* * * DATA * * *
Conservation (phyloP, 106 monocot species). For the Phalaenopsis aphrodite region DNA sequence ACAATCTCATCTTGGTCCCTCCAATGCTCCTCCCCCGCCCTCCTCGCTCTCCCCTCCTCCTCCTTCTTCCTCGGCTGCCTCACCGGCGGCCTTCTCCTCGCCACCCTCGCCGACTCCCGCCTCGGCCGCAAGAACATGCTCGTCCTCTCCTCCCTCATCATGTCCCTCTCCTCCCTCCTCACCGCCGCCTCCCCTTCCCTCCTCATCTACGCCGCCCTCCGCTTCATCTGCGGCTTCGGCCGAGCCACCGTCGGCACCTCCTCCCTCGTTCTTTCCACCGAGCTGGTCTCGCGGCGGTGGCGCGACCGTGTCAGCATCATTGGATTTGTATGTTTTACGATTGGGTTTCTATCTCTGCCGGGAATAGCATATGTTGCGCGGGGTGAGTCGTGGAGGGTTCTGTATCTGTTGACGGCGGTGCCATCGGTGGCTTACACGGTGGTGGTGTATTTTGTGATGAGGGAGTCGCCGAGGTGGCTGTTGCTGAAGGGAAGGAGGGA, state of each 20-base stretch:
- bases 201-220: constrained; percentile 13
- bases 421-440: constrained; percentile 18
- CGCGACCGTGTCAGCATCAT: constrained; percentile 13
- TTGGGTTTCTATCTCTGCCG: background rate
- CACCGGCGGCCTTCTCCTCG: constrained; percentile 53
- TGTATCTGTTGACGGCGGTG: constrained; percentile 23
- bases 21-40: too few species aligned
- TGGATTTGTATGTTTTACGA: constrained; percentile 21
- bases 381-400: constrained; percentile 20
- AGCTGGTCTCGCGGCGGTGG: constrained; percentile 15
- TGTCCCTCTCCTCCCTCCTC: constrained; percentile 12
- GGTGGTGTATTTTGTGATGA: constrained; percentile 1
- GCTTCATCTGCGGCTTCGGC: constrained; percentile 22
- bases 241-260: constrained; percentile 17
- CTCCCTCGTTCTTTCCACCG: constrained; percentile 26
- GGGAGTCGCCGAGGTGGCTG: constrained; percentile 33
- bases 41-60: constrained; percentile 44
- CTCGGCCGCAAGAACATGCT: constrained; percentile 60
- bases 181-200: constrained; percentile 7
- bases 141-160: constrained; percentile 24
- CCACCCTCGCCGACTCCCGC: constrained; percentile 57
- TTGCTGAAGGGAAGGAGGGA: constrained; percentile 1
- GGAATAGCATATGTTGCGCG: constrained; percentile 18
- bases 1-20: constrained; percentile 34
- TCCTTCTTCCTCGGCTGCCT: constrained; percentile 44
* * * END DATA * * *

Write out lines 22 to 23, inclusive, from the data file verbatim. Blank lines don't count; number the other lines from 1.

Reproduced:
- CCACCCTCGCCGACTCCCGC: constrained; percentile 57
- TTGCTGAAGGGAAGGAGGGA: constrained; percentile 1